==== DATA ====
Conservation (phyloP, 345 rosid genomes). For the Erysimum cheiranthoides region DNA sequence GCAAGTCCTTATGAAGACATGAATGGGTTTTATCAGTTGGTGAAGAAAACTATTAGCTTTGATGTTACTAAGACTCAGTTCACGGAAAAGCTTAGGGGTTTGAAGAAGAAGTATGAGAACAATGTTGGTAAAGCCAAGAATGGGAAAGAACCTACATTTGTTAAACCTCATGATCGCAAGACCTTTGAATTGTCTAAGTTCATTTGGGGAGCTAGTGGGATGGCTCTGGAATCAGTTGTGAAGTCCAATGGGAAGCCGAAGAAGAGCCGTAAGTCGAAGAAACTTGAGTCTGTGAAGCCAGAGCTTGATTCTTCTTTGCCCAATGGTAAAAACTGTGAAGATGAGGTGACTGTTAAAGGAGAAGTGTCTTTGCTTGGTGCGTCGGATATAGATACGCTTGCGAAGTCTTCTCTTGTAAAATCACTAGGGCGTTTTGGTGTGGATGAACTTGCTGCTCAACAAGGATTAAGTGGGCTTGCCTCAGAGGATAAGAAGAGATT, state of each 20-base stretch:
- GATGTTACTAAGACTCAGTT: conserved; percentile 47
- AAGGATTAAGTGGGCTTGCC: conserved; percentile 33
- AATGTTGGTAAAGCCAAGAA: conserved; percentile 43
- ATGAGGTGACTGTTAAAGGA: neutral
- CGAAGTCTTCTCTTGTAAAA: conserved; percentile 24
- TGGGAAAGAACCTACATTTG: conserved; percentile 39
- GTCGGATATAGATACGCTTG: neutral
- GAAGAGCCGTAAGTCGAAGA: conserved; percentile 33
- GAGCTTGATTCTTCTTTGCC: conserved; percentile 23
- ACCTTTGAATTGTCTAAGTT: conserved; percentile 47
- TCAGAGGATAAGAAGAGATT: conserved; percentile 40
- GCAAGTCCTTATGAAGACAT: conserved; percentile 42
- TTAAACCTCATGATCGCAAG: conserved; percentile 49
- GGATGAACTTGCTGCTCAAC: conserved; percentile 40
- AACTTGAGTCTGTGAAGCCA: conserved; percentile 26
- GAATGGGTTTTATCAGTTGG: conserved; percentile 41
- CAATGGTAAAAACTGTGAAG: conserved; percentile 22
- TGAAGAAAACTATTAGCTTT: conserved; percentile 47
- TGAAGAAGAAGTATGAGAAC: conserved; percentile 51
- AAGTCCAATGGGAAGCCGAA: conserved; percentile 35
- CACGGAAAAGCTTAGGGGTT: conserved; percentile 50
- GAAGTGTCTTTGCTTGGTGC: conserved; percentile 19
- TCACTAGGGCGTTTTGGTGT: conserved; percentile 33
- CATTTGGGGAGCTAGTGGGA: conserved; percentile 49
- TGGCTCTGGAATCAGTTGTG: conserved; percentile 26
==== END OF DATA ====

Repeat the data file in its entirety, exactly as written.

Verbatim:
Conservation (phyloP, 345 rosid genomes). For the Erysimum cheiranthoides region DNA sequence GCAAGTCCTTATGAAGACATGAATGGGTTTTATCAGTTGGTGAAGAAAACTATTAGCTTTGATGTTACTAAGACTCAGTTCACGGAAAAGCTTAGGGGTTTGAAGAAGAAGTATGAGAACAATGTTGGTAAAGCCAAGAATGGGAAAGAACCTACATTTGTTAAACCTCATGATCGCAAGACCTTTGAATTGTCTAAGTTCATTTGGGGAGCTAGTGGGATGGCTCTGGAATCAGTTGTGAAGTCCAATGGGAAGCCGAAGAAGAGCCGTAAGTCGAAGAAACTTGAGTCTGTGAAGCCAGAGCTTGATTCTTCTTTGCCCAATGGTAAAAACTGTGAAGATGAGGTGACTGTTAAAGGAGAAGTGTCTTTGCTTGGTGCGTCGGATATAGATACGCTTGCGAAGTCTTCTCTTGTAAAATCACTAGGGCGTTTTGGTGTGGATGAACTTGCTGCTCAACAAGGATTAAGTGGGCTTGCCTCAGAGGATAAGAAGAGATT, state of each 20-base stretch:
- GATGTTACTAAGACTCAGTT: conserved; percentile 47
- AAGGATTAAGTGGGCTTGCC: conserved; percentile 33
- AATGTTGGTAAAGCCAAGAA: conserved; percentile 43
- ATGAGGTGACTGTTAAAGGA: neutral
- CGAAGTCTTCTCTTGTAAAA: conserved; percentile 24
- TGGGAAAGAACCTACATTTG: conserved; percentile 39
- GTCGGATATAGATACGCTTG: neutral
- GAAGAGCCGTAAGTCGAAGA: conserved; percentile 33
- GAGCTTGATTCTTCTTTGCC: conserved; percentile 23
- ACCTTTGAATTGTCTAAGTT: conserved; percentile 47
- TCAGAGGATAAGAAGAGATT: conserved; percentile 40
- GCAAGTCCTTATGAAGACAT: conserved; percentile 42
- TTAAACCTCATGATCGCAAG: conserved; percentile 49
- GGATGAACTTGCTGCTCAAC: conserved; percentile 40
- AACTTGAGTCTGTGAAGCCA: conserved; percentile 26
- GAATGGGTTTTATCAGTTGG: conserved; percentile 41
- CAATGGTAAAAACTGTGAAG: conserved; percentile 22
- TGAAGAAAACTATTAGCTTT: conserved; percentile 47
- TGAAGAAGAAGTATGAGAAC: conserved; percentile 51
- AAGTCCAATGGGAAGCCGAA: conserved; percentile 35
- CACGGAAAAGCTTAGGGGTT: conserved; percentile 50
- GAAGTGTCTTTGCTTGGTGC: conserved; percentile 19
- TCACTAGGGCGTTTTGGTGT: conserved; percentile 33
- CATTTGGGGAGCTAGTGGGA: conserved; percentile 49
- TGGCTCTGGAATCAGTTGTG: conserved; percentile 26